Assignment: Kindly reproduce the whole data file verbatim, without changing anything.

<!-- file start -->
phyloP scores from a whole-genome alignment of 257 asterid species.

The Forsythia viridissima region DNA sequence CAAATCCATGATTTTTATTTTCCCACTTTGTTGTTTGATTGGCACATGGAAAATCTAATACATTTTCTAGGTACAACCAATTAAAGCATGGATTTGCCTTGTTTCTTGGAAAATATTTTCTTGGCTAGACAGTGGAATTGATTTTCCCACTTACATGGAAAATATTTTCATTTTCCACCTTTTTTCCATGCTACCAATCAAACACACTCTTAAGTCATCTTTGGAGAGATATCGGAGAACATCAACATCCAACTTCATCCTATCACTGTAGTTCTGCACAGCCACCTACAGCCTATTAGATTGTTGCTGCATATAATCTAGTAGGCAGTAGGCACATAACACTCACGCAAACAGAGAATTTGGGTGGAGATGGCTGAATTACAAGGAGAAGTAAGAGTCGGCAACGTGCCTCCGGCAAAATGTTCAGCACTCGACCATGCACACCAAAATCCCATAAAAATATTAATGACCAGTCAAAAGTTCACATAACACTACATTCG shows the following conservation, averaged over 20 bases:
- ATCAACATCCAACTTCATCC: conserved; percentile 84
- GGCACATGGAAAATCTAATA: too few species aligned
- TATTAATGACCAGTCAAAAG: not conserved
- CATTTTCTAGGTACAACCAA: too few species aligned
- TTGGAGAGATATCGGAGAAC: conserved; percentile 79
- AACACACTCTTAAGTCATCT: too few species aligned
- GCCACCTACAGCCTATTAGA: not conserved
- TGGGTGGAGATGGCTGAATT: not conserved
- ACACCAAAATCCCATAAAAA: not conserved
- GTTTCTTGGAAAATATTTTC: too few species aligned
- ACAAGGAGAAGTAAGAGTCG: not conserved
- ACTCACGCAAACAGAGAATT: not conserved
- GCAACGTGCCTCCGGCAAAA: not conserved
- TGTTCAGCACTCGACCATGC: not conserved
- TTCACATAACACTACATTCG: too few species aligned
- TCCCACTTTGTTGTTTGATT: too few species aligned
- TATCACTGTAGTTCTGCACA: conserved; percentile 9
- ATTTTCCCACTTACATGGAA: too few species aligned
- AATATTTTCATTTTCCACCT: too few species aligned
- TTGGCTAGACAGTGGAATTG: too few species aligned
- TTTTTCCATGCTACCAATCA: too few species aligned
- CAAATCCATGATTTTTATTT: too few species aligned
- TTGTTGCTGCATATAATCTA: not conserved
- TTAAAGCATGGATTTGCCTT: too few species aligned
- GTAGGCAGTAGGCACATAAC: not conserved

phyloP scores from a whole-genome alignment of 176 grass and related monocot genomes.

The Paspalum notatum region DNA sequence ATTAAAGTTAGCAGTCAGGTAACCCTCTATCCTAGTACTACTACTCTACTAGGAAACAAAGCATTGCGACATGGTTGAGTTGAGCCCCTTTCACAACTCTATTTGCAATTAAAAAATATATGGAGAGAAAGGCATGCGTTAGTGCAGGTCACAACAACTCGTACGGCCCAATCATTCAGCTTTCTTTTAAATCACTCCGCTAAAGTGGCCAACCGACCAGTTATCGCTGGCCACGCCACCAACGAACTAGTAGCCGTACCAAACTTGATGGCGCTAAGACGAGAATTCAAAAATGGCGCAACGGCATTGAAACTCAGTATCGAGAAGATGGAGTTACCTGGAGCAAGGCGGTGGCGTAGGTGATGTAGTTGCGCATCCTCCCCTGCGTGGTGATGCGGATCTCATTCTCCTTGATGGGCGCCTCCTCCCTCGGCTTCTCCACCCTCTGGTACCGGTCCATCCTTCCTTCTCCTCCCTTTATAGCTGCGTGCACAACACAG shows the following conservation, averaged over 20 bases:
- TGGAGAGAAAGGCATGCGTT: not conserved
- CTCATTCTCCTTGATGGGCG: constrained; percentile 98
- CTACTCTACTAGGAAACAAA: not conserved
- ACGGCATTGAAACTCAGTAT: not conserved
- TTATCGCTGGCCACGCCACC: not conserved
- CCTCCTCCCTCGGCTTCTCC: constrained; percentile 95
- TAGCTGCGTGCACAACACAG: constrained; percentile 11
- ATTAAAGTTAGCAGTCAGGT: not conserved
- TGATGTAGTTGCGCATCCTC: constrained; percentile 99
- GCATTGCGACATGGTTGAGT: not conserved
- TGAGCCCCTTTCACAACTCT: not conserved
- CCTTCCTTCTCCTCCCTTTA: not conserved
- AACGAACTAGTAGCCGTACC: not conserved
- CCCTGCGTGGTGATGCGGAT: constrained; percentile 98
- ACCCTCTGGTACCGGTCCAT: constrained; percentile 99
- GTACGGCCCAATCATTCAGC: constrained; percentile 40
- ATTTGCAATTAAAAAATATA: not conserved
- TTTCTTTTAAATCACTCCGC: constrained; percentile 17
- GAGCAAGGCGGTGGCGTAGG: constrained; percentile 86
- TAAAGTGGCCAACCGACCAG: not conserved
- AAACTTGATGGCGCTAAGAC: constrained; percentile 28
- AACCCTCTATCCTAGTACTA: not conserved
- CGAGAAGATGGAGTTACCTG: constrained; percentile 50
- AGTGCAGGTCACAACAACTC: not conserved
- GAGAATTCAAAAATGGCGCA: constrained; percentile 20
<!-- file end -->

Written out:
phyloP scores from a whole-genome alignment of 257 asterid species.

The Forsythia viridissima region DNA sequence CAAATCCATGATTTTTATTTTCCCACTTTGTTGTTTGATTGGCACATGGAAAATCTAATACATTTTCTAGGTACAACCAATTAAAGCATGGATTTGCCTTGTTTCTTGGAAAATATTTTCTTGGCTAGACAGTGGAATTGATTTTCCCACTTACATGGAAAATATTTTCATTTTCCACCTTTTTTCCATGCTACCAATCAAACACACTCTTAAGTCATCTTTGGAGAGATATCGGAGAACATCAACATCCAACTTCATCCTATCACTGTAGTTCTGCACAGCCACCTACAGCCTATTAGATTGTTGCTGCATATAATCTAGTAGGCAGTAGGCACATAACACTCACGCAAACAGAGAATTTGGGTGGAGATGGCTGAATTACAAGGAGAAGTAAGAGTCGGCAACGTGCCTCCGGCAAAATGTTCAGCACTCGACCATGCACACCAAAATCCCATAAAAATATTAATGACCAGTCAAAAGTTCACATAACACTACATTCG shows the following conservation, averaged over 20 bases:
- ATCAACATCCAACTTCATCC: conserved; percentile 84
- GGCACATGGAAAATCTAATA: too few species aligned
- TATTAATGACCAGTCAAAAG: not conserved
- CATTTTCTAGGTACAACCAA: too few species aligned
- TTGGAGAGATATCGGAGAAC: conserved; percentile 79
- AACACACTCTTAAGTCATCT: too few species aligned
- GCCACCTACAGCCTATTAGA: not conserved
- TGGGTGGAGATGGCTGAATT: not conserved
- ACACCAAAATCCCATAAAAA: not conserved
- GTTTCTTGGAAAATATTTTC: too few species aligned
- ACAAGGAGAAGTAAGAGTCG: not conserved
- ACTCACGCAAACAGAGAATT: not conserved
- GCAACGTGCCTCCGGCAAAA: not conserved
- TGTTCAGCACTCGACCATGC: not conserved
- TTCACATAACACTACATTCG: too few species aligned
- TCCCACTTTGTTGTTTGATT: too few species aligned
- TATCACTGTAGTTCTGCACA: conserved; percentile 9
- ATTTTCCCACTTACATGGAA: too few species aligned
- AATATTTTCATTTTCCACCT: too few species aligned
- TTGGCTAGACAGTGGAATTG: too few species aligned
- TTTTTCCATGCTACCAATCA: too few species aligned
- CAAATCCATGATTTTTATTT: too few species aligned
- TTGTTGCTGCATATAATCTA: not conserved
- TTAAAGCATGGATTTGCCTT: too few species aligned
- GTAGGCAGTAGGCACATAAC: not conserved

phyloP scores from a whole-genome alignment of 176 grass and related monocot genomes.

The Paspalum notatum region DNA sequence ATTAAAGTTAGCAGTCAGGTAACCCTCTATCCTAGTACTACTACTCTACTAGGAAACAAAGCATTGCGACATGGTTGAGTTGAGCCCCTTTCACAACTCTATTTGCAATTAAAAAATATATGGAGAGAAAGGCATGCGTTAGTGCAGGTCACAACAACTCGTACGGCCCAATCATTCAGCTTTCTTTTAAATCACTCCGCTAAAGTGGCCAACCGACCAGTTATCGCTGGCCACGCCACCAACGAACTAGTAGCCGTACCAAACTTGATGGCGCTAAGACGAGAATTCAAAAATGGCGCAACGGCATTGAAACTCAGTATCGAGAAGATGGAGTTACCTGGAGCAAGGCGGTGGCGTAGGTGATGTAGTTGCGCATCCTCCCCTGCGTGGTGATGCGGATCTCATTCTCCTTGATGGGCGCCTCCTCCCTCGGCTTCTCCACCCTCTGGTACCGGTCCATCCTTCCTTCTCCTCCCTTTATAGCTGCGTGCACAACACAG shows the following conservation, averaged over 20 bases:
- TGGAGAGAAAGGCATGCGTT: not conserved
- CTCATTCTCCTTGATGGGCG: constrained; percentile 98
- CTACTCTACTAGGAAACAAA: not conserved
- ACGGCATTGAAACTCAGTAT: not conserved
- TTATCGCTGGCCACGCCACC: not conserved
- CCTCCTCCCTCGGCTTCTCC: constrained; percentile 95
- TAGCTGCGTGCACAACACAG: constrained; percentile 11
- ATTAAAGTTAGCAGTCAGGT: not conserved
- TGATGTAGTTGCGCATCCTC: constrained; percentile 99
- GCATTGCGACATGGTTGAGT: not conserved
- TGAGCCCCTTTCACAACTCT: not conserved
- CCTTCCTTCTCCTCCCTTTA: not conserved
- AACGAACTAGTAGCCGTACC: not conserved
- CCCTGCGTGGTGATGCGGAT: constrained; percentile 98
- ACCCTCTGGTACCGGTCCAT: constrained; percentile 99
- GTACGGCCCAATCATTCAGC: constrained; percentile 40
- ATTTGCAATTAAAAAATATA: not conserved
- TTTCTTTTAAATCACTCCGC: constrained; percentile 17
- GAGCAAGGCGGTGGCGTAGG: constrained; percentile 86
- TAAAGTGGCCAACCGACCAG: not conserved
- AAACTTGATGGCGCTAAGAC: constrained; percentile 28
- AACCCTCTATCCTAGTACTA: not conserved
- CGAGAAGATGGAGTTACCTG: constrained; percentile 50
- AGTGCAGGTCACAACAACTC: not conserved
- GAGAATTCAAAAATGGCGCA: constrained; percentile 20